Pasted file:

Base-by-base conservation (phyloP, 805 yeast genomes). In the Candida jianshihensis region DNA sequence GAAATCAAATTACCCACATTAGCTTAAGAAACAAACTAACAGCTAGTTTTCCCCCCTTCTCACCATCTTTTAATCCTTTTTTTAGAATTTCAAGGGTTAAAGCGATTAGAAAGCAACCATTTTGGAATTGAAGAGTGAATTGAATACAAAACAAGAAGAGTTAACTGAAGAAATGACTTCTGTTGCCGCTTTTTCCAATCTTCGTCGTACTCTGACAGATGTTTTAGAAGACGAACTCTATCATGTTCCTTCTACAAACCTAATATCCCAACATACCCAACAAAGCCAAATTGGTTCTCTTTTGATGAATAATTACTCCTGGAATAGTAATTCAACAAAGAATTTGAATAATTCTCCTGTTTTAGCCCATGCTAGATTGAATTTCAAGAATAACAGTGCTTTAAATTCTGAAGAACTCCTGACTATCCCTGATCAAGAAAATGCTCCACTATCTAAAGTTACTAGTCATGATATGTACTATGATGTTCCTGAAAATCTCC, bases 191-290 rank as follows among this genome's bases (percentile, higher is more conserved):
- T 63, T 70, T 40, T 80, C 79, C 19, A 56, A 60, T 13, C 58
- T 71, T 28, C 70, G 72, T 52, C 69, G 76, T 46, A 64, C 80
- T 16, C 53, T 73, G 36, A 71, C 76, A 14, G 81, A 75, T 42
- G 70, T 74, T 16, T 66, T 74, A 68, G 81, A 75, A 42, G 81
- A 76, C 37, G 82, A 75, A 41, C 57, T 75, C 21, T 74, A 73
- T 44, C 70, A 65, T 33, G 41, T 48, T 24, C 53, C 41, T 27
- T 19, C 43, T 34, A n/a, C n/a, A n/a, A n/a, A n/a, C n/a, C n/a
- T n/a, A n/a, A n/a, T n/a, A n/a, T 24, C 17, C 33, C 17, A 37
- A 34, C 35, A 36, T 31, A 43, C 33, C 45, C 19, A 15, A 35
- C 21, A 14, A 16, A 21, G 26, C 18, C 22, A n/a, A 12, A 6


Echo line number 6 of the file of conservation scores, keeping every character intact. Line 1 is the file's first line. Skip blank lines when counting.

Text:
- A 76, C 37, G 82, A 75, A 41, C 57, T 75, C 21, T 74, A 73